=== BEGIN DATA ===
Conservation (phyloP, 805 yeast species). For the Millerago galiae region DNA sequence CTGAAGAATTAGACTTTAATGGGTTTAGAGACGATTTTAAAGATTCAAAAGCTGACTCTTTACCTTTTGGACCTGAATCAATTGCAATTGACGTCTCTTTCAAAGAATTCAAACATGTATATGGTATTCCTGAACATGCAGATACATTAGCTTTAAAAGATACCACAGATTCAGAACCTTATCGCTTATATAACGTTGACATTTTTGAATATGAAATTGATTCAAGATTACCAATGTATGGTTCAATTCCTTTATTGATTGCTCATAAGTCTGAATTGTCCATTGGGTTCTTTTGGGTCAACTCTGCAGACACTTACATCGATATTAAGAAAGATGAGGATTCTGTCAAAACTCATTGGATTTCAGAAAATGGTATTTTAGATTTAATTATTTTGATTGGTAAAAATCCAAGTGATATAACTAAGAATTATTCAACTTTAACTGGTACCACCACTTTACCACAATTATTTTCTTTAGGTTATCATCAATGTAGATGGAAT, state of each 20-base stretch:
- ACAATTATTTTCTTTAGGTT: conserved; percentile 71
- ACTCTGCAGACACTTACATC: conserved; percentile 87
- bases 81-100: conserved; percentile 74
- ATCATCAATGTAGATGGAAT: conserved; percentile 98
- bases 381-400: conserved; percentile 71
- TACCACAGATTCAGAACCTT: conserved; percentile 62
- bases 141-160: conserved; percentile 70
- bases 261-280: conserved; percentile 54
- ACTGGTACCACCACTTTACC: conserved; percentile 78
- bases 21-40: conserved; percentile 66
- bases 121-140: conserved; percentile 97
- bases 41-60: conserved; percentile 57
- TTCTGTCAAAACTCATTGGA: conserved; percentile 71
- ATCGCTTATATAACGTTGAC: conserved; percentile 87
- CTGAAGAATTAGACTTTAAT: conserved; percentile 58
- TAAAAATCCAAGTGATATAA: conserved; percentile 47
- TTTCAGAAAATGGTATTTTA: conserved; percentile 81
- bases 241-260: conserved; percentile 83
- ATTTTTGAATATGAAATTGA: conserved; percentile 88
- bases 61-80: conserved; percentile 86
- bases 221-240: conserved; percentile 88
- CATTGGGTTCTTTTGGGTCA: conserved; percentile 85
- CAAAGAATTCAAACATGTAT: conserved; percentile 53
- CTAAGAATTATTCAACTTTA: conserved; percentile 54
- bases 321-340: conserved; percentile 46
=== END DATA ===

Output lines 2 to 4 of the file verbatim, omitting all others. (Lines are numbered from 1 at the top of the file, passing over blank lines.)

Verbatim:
- ACAATTATTTTCTTTAGGTT: conserved; percentile 71
- ACTCTGCAGACACTTACATC: conserved; percentile 87
- bases 81-100: conserved; percentile 74